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FEMA's New Flood Maps Pressure Homeowners to Raise Their Houses

New federal flood maps will force thousands of houses onto stilts
Old Greenwich, Conn.: The Ekvalls are paying more than $300,000 to raise their home, which was damaged by Sandy
Old Greenwich, Conn.: The Ekvalls are paying more than $300,000 to raise their home, which was damaged by SandyCourtesy Peter Ekvall

When Catherine Porthouse bought a home in 2010 in the bayous of Louisiana, she didn’t worry much about the possibility of flood damage. Her house, in the town of Des Allemands, is shielded by marshlands and a levee and had no history of problems. Flood insurance wasn’t required, but she purchased a policy just in case.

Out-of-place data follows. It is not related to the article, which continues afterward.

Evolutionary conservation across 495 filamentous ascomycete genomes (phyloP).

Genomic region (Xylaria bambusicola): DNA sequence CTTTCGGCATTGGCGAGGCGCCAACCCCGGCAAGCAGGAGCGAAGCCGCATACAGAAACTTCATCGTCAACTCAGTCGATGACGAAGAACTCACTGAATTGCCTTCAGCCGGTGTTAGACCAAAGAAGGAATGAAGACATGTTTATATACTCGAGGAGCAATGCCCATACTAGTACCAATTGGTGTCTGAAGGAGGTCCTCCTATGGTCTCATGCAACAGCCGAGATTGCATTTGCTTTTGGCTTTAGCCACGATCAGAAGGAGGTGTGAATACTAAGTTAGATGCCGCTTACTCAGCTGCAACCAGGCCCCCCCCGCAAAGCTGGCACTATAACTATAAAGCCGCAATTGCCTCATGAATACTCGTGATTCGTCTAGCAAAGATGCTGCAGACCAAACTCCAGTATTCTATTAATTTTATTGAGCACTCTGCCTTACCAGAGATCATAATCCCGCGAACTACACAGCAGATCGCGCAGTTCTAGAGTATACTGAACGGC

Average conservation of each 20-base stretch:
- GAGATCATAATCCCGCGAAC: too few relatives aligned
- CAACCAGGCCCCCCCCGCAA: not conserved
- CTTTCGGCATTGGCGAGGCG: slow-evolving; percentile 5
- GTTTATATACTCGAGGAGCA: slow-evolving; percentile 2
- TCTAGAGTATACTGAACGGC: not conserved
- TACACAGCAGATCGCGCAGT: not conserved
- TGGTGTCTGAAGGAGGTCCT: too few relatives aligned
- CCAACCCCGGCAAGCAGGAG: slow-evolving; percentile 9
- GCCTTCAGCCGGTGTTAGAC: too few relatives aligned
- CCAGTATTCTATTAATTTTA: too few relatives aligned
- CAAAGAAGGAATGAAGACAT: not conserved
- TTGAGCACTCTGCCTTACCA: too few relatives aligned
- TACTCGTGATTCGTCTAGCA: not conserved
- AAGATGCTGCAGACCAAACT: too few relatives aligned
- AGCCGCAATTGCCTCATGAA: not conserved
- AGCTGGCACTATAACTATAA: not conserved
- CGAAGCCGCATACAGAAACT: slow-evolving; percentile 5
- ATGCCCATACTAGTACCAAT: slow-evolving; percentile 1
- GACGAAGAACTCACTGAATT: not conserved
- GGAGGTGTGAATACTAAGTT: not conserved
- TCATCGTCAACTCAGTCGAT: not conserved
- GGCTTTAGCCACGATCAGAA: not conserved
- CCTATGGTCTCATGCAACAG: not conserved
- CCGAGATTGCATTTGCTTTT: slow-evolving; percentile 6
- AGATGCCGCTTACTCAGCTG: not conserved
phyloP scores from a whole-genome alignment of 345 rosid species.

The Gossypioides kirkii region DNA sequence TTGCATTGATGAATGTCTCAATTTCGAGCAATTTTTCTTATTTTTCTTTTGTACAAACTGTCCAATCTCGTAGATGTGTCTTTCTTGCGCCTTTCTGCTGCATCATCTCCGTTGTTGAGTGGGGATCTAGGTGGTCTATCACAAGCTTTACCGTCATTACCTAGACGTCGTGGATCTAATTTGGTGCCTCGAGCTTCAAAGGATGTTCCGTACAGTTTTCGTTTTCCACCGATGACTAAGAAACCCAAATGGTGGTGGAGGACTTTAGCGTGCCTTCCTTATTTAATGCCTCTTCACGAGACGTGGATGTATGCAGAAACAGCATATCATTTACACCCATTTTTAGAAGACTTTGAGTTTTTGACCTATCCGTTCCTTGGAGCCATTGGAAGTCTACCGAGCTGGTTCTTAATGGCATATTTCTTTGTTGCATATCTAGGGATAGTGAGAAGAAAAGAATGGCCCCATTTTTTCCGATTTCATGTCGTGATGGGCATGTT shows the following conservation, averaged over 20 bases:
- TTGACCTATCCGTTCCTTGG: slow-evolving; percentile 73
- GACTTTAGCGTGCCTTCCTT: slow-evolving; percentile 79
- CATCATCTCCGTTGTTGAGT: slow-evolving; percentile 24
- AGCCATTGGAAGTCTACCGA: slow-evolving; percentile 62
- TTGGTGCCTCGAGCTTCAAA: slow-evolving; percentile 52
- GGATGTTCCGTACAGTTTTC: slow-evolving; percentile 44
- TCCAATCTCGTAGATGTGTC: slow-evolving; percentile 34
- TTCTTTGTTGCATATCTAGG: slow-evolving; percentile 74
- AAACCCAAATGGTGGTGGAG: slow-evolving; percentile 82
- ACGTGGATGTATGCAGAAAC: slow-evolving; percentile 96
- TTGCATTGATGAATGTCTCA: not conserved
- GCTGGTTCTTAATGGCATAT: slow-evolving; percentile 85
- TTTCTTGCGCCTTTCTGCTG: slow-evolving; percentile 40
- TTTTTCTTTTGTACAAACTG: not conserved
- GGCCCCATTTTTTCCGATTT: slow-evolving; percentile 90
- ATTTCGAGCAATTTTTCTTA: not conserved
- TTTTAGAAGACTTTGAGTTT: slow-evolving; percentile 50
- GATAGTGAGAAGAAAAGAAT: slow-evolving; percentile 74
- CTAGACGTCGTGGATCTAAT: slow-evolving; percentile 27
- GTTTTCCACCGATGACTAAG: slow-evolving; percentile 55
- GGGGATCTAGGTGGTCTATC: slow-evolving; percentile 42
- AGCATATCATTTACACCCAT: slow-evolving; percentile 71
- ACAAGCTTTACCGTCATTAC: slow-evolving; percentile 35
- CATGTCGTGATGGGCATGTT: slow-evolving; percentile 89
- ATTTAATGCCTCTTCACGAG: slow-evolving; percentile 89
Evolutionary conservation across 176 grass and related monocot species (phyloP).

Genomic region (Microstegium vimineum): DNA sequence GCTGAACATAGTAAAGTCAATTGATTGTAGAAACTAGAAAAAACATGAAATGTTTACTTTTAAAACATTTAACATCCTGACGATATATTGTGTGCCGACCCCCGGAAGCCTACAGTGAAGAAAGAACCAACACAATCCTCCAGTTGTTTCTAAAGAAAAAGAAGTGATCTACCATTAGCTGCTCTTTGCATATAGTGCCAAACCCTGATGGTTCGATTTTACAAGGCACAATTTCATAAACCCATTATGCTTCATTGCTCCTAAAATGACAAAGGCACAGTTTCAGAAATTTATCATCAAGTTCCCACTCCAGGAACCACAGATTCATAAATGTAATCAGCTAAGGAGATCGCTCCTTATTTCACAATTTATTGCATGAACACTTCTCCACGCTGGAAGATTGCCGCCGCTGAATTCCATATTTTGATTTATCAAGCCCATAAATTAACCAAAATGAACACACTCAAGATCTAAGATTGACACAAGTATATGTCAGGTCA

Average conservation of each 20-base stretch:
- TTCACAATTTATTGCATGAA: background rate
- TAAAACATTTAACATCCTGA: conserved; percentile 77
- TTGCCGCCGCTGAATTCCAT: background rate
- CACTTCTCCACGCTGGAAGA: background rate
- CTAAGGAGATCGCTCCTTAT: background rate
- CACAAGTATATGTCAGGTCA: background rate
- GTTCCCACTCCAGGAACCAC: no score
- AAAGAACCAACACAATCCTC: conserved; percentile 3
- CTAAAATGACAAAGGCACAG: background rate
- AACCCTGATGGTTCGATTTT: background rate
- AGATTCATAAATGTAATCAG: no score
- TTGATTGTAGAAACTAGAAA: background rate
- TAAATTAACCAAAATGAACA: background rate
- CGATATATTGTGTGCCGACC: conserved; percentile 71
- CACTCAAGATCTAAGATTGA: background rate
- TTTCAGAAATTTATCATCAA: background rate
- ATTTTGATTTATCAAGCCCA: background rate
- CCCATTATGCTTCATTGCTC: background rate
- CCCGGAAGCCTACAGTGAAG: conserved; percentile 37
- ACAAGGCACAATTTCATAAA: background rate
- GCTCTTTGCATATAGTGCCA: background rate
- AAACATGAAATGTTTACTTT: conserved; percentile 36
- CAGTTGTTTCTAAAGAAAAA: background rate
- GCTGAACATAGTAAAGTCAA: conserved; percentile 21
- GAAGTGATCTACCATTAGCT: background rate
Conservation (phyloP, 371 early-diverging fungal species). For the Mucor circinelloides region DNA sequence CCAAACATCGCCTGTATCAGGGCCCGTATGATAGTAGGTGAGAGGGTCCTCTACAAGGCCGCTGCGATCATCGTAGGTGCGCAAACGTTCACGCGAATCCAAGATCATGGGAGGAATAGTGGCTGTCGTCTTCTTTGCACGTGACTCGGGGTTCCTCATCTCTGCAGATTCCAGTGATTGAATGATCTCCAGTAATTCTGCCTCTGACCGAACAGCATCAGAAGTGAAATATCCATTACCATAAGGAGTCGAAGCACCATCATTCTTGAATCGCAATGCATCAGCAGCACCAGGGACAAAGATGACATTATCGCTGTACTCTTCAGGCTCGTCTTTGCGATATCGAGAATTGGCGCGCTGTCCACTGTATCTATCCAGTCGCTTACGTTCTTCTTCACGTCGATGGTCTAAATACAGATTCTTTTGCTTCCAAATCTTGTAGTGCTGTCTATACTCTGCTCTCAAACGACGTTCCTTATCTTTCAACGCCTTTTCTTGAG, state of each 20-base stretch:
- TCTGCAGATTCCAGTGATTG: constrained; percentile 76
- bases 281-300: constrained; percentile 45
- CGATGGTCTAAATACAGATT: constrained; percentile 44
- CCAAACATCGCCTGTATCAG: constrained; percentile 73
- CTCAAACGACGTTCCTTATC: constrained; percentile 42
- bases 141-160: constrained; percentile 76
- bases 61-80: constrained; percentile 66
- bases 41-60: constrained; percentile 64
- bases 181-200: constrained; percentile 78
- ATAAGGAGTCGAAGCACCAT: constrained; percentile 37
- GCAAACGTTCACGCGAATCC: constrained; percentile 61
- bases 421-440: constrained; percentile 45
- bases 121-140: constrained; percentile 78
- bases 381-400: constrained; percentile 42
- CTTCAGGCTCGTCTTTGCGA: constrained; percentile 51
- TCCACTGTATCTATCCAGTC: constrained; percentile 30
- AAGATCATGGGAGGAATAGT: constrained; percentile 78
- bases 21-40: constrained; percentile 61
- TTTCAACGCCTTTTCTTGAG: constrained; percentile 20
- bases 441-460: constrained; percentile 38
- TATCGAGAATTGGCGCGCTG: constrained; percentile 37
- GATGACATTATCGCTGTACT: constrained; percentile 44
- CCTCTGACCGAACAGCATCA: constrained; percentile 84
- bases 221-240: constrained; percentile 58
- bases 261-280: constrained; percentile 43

In March, Porthouse got a rude surprise. The Federal Emergency Management Agency announced at a town meeting that it had rewritten the state’s flood maps and added her house and hundreds of others to Louisiana’s flood zone. She was told she’ll have to raise her house 8 feet into the air and fill in the space beneath it. If she doesn’t, her yearly flood insurance bill will jump from $388 to $18,000. “I left in tears,” Porthouse says.